We all get caught up in daily routines that we don’t put very much thought into. Take some time to think about all the routines you currently do on a daily basis that are almost second nature.
Things like brushing your teeth, pouring a cup of coffee, and even pushing the same button on the elevator at work. These are all simple and fundamental routines we all go through on a daily basis, but how many of them are actually proactive? How many of these tasks provide you with a sense of accomplishment?
Routines can be very beneficial or highly detrimental to your life.
Take, for example, the cup of coffee. Many of us have a cup of coffee before work. It’s second nature. Unfortunately, the caffeine in coffee can make harmful changes to your adrenal system. This, in turn, can lead to dependence, and even addiction.
Simple habits can take over aspects of your life – for better or for worse.
Understanding how a habit forms is one of the best ways you can work to increase productivity and have a more enjoyable life.
A habit is essentially a shortcut to a process that would normally take more thinking and attention. Through constant repetition, we teach ourselves to find small shortcuts in the process to decrease our overall effort. The process of having a habit will only occur when we have a particular cue.
- The Cue is the trigger to perform the habit.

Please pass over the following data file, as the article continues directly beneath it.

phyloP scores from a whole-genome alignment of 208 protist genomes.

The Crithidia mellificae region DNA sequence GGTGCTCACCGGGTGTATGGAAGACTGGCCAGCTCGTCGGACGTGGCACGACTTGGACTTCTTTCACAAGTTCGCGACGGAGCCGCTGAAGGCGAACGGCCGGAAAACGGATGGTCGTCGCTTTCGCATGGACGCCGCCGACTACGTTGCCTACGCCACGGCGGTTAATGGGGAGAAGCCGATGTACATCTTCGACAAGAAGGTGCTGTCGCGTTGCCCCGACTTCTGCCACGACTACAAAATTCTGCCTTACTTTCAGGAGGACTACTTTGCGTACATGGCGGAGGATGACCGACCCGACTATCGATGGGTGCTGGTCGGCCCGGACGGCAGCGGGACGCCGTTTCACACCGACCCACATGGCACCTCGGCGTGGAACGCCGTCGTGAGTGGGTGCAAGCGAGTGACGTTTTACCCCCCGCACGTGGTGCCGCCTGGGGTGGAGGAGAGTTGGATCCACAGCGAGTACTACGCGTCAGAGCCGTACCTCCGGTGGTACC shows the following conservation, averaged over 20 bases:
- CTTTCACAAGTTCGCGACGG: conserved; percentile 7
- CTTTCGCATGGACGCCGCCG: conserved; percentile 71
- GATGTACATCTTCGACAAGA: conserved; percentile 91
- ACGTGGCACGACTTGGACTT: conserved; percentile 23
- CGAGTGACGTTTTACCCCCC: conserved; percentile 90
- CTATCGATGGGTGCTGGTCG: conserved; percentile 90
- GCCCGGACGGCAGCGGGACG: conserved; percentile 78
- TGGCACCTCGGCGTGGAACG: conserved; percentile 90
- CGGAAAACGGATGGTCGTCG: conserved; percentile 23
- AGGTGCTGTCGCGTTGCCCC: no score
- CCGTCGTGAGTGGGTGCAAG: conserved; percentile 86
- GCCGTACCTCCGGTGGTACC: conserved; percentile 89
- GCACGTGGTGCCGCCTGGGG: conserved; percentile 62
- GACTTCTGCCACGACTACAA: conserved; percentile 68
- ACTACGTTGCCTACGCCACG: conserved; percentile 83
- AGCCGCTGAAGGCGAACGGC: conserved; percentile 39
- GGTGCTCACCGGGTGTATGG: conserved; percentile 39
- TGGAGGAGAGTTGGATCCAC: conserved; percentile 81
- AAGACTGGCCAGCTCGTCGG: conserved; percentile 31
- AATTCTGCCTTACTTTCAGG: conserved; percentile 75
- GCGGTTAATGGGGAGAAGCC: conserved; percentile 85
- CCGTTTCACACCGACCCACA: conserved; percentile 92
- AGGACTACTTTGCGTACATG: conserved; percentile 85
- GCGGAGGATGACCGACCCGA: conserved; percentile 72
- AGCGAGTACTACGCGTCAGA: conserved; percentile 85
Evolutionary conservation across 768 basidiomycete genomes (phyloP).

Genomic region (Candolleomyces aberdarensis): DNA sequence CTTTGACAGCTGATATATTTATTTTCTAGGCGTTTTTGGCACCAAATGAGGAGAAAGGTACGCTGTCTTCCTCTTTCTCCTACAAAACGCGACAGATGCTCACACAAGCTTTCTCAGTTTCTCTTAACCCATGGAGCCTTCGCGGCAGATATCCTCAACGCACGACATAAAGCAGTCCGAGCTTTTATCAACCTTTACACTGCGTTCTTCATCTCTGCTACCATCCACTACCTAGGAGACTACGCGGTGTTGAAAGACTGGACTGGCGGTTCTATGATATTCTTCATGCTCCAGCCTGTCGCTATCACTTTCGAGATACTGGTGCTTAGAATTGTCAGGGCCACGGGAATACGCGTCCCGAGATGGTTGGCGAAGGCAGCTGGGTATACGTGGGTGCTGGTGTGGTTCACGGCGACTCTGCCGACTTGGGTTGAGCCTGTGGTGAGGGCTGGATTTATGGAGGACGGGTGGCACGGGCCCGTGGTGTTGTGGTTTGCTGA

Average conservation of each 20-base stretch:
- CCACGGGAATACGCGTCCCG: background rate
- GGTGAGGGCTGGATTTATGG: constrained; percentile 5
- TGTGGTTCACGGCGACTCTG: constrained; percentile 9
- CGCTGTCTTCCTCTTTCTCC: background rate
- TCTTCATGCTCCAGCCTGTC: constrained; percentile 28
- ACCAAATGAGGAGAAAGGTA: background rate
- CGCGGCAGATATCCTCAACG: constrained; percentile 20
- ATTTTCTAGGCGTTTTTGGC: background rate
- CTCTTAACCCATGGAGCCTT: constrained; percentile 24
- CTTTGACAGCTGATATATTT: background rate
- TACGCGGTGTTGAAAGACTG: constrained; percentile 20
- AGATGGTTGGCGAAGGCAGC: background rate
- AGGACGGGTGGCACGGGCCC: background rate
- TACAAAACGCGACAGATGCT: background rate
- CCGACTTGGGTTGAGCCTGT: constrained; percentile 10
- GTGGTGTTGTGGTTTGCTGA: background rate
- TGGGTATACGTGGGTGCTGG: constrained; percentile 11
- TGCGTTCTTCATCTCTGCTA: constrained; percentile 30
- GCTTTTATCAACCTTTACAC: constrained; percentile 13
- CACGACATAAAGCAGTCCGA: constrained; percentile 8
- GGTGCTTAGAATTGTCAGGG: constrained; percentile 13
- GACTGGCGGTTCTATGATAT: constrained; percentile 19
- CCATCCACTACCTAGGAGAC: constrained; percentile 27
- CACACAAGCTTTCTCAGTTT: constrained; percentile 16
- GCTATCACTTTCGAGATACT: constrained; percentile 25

- The Routine is the path we have taught ourselves to take.
- The Reward is exactly that – a reward. The feeling of a reward lights up the amygdala and sends a wave of pleasure, small or large.
For example: When Janice comes home after work, she always puts her phone and keys on the table, pours a glass of white wine, and looks through the newspaper. She then starts to relax, letting her mind transition from work life to home life.
- The Cue: Arrive at home.
- The Routine: Lay the phone and keys on the table, pour glass of white wine, look through newspaper.
- The Reward: A relaxing, calming sensation, the sweet taste of wine, and the excitement of reading her favorite writers talking about fashion and sports.
In order to change and understand the habit, we need to interrupt at the time of the cue and provide a different reward.
Janice arrives at home like most days, yet this time, she will drop her phone and keys and go straight to the shower or bath with the paper. She is then replacing the calm and relaxing sensation of a glass of wine with a warm shower or bath.
Tweaking the routine is as simple as understanding where to break the main cue of the cycle. In Janice’s case, the glass of wine is no issue, and she can easily adapt the routine in order to limit her alcohol consumption in an effort to better her health.
Making small changes like this could seem a little redundant, if not futile, yet it is the small changes that make the biggest difference.
Take the example of the worker who uses the elevator every day at work. Intercepting the routine of entering the elevator and taking the stairs instead will help to improve metabolism and encourage weight loss and vitality. The reward is exactly that – weight loss and vitality.
Understanding the three main components of the Habit Loop are essential in order to create new routines and better your life. When you interrupt the process of established habits, you can more easily make changes to your habits to support your goals.